We intend for CPPP to describe the breadth of practice-related activities ranging from prevention to integrated primary care to more specialized areas.
By Jennifer Shroff Pendley and W. Douglas Tynan, PhD
The inaugural issue of Clinical Practice in Pediatric Psychology (CPPP) is in press, arriving around March 31, 2013. We received many high-quality submissions and are pleased with the interest in the new journal. We are joined by over 30 members of our editorial board, as well as many others who have agreed to serve as journal reviewers. We continue to add to our submission reviewer list, so please contact us if you are interested. Over the course of next year, we will identify associate editors who will assist in editing and help coordinate special issues.
Starting with our opening issue, we intend for CPPP to describe the breadth of practice-related activities ranging from prevention to integrated primary care to more specialized areas. We will include papers that highlight applied research and scientifically derived interventions in real-world settings. In light of rapid changes in health care, we also intend to remain current on state and federal policies that may affect our reimbursement and work.
Over the next five years, in the context of health care reform and emphasis on the medical home model, we expect the rise of new specialists and professionals, many of whom will focus on health behaviors. Psychology’s professional role in training and working with these new providers will be a challenge to be explored on this journal’s pages. Therefore, future issues also will include articles on professional training activities in health care settings, funding and reimbursement patterns as health care reforms unfold, increasing diversity in the psychology workforce, and evaluation of cost-effectiveness of clinical services.
In addition, we hope to develop innovative programs, such as those using new technologies, including Internet-based assessment and intervention, smart phone apps, texting, and other communication strategies. It will be critical for such interventions to be of high quality and to employ rigorous methodology in their evaluation; as unproven technological interventions become increasingly popular, we must disseminate findings that can inform both practitioners and the public.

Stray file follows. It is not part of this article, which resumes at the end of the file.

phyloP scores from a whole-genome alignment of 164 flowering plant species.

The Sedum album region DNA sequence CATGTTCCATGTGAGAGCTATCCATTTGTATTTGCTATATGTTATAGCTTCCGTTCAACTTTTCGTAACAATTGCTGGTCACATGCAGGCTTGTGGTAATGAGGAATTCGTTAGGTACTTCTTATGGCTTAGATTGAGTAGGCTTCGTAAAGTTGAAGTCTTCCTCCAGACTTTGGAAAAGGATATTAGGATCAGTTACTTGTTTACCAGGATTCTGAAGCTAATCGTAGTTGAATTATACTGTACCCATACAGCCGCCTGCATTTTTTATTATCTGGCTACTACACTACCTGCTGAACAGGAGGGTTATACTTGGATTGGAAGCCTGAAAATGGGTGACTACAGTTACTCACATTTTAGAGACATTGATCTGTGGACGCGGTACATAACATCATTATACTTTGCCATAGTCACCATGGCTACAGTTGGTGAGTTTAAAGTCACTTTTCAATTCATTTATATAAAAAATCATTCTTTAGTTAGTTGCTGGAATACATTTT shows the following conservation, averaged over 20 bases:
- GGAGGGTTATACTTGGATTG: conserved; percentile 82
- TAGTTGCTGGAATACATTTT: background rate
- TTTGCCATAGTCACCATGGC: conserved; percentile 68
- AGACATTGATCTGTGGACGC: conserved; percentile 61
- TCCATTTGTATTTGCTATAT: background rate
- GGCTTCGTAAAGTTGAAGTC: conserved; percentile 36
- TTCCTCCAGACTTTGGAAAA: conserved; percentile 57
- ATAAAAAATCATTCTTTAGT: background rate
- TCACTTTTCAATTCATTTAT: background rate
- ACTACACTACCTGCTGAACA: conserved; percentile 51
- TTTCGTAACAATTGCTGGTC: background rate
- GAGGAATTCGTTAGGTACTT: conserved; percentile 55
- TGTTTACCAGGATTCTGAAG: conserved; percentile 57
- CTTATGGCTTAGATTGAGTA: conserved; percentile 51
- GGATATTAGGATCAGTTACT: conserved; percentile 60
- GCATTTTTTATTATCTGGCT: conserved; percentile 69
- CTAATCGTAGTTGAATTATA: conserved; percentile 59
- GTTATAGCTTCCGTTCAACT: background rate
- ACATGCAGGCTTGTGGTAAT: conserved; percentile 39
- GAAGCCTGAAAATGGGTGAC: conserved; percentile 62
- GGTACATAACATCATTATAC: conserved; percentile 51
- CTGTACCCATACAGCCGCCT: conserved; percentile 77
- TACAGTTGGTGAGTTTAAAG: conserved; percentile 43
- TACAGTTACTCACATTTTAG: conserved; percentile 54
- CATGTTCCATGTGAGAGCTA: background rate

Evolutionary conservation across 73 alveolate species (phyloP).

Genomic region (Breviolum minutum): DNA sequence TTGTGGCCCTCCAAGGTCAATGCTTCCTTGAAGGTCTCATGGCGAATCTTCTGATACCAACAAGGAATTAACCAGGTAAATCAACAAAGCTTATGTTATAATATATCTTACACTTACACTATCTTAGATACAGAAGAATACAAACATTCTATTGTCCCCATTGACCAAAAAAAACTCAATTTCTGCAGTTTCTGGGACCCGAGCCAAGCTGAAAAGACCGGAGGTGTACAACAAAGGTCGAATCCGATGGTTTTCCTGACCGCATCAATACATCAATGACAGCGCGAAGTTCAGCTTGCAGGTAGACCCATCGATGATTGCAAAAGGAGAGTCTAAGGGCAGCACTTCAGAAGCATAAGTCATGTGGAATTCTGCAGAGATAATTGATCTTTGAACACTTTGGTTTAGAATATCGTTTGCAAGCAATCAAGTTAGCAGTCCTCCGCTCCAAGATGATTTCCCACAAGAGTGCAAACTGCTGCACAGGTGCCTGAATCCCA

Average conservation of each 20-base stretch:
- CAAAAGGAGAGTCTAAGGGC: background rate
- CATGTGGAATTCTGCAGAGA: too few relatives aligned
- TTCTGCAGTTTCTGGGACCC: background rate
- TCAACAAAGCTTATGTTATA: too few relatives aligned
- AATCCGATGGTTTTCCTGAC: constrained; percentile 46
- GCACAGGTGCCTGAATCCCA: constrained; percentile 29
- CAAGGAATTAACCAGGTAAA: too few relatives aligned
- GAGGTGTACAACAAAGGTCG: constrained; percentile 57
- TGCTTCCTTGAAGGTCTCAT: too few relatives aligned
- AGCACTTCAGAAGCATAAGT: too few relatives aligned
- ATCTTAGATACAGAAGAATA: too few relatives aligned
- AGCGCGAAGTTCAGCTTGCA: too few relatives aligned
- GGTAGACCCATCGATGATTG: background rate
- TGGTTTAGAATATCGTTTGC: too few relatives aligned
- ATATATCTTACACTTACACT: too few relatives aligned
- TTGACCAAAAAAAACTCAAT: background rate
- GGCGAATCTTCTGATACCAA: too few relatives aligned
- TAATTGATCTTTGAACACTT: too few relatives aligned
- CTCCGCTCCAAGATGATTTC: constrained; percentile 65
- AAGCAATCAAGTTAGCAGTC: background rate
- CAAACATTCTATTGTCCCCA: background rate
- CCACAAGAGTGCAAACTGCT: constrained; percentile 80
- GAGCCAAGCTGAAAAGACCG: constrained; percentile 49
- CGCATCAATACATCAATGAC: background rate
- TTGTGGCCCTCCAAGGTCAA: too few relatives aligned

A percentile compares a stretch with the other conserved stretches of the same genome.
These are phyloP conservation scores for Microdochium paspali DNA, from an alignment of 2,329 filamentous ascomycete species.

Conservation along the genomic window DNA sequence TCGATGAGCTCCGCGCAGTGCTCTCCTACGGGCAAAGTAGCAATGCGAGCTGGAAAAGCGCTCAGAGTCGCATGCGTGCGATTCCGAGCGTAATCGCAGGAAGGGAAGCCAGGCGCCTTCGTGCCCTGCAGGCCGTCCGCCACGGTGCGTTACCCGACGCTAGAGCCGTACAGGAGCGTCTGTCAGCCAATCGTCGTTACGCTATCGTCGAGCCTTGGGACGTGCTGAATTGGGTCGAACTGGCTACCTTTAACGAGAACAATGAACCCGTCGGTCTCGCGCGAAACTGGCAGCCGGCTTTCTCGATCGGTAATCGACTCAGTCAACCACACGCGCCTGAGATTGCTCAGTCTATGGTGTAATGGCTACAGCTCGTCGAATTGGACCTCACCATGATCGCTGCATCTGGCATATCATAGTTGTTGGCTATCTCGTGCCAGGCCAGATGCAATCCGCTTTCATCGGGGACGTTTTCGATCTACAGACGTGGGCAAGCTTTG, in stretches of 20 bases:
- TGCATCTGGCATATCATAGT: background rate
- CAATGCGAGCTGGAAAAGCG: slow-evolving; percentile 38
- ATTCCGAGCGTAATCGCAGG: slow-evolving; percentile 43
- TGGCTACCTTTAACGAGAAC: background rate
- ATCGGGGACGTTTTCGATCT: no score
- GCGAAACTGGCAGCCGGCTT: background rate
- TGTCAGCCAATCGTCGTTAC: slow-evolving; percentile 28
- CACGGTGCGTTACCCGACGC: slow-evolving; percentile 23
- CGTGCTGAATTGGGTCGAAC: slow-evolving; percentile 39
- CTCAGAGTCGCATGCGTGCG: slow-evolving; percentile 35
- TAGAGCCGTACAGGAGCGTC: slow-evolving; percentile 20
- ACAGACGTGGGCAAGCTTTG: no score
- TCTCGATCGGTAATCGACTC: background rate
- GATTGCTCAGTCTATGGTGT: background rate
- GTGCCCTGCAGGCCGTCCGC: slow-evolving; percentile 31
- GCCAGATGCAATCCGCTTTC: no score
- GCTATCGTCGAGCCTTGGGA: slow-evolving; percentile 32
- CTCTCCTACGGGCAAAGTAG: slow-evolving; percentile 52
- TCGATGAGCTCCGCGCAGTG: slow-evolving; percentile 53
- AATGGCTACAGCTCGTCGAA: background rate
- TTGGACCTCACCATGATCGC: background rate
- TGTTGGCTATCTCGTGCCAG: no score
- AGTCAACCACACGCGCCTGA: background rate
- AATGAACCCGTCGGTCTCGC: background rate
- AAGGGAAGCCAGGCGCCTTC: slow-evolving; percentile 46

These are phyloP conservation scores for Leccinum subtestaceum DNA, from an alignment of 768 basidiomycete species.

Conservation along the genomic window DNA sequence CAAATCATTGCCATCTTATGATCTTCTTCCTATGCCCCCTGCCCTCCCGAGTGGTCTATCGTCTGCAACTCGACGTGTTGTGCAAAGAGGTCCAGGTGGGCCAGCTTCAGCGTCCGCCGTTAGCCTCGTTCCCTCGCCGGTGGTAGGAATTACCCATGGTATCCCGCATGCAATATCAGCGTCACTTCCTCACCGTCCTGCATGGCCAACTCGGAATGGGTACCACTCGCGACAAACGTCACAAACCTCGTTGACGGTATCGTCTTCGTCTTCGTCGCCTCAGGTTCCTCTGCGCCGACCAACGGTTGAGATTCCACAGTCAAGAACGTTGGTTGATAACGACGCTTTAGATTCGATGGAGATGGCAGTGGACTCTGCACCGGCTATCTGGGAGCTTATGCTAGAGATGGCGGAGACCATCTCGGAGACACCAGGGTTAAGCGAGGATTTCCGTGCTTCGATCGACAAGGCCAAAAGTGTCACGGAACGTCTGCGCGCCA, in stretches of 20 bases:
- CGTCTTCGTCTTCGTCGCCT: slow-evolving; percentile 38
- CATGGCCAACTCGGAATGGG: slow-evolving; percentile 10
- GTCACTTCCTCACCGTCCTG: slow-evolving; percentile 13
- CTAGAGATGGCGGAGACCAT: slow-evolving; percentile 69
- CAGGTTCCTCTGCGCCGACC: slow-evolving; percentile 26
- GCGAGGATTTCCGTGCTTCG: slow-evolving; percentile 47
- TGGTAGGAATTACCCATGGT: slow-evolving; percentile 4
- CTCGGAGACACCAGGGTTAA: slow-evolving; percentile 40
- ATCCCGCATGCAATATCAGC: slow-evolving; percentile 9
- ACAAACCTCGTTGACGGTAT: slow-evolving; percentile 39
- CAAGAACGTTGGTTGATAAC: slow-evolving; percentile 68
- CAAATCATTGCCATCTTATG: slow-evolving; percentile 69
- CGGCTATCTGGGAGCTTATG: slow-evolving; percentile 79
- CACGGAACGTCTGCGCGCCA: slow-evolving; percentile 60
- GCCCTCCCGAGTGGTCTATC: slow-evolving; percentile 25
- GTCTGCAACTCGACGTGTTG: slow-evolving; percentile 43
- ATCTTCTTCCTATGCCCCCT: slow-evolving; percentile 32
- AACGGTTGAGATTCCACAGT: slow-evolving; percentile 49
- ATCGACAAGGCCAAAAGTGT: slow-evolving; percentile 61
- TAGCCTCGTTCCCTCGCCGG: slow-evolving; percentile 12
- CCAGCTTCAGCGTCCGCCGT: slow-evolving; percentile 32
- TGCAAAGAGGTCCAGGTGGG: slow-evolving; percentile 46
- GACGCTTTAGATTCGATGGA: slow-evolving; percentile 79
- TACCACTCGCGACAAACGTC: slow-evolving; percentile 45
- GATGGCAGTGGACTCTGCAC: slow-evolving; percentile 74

Finally, case studies that include sufficient detail to permit replication will be strongly considered, including those featuring a series of similar cases. We hope that you will consider submitting your practice-oriented manuscripts to CPPP. When considering manuscript submissions, please keep the following points in mind.
Single-subject Designs and Small Group Studies
We seek applications of evidence-based treatments in clinical settings, rather than rare or unusual presentations. For example, we encourage submissions that focus on the application of an evidence-based treatment to a diverse population or in a difficult medical setting that also discusses the associated challenges and possible solutions. Alternatively, we are interested in new, innovative interventions that can provide the framework for future, larger-scale studies.
Include outcome data and discuss program development practicalities in the applied setting. Remember to include sufficient information to allow for replication and to include links to manuals and other materials used to implement the program. We are particularly interested in programs addressing the efficacy, cost-effectiveness, and practicalities of providing care within multidisciplinary clinics.
Preferred Practice Issues
We encourage papers relating to professional-practice issues, training, diversity, funding and cost-effectiveness of services, and workforce analyses. Include relevant data supporting these practice issues that would allow replication in other settings.
Traditional Research-based Studies
When examining adaptation to chronic illness or adherence, include clinical implications of the findings. Address how results will help clinicians provide more effective services.
Health Insurance Reform
We believe health insurance reform will be a key topic for at least the next five years. In order to ensure the profession’s relevance and longevity, psychology must play a key role in a health care system that may be increasingly focused on primary care and prevention. Policy reviews that highlight such opportunities for psychologists will be considered positively.
Promotion of healthy habits often takes place outside of health care settings. Papers will be considered that discuss or evaluate healthpromotion/ disease-prevention programs based in schools, youth-serving organizations, and other settings that serve families and children.
As we launch this new journal, we will maintain a close relationship with the editors of Journal of Pediatric Psychology to maximize the benefit for our members. If you have questions about the appropriateness of a manuscript or if you would like to serve as a reviewer, please email Jennifer Pendley
or Doug Tynan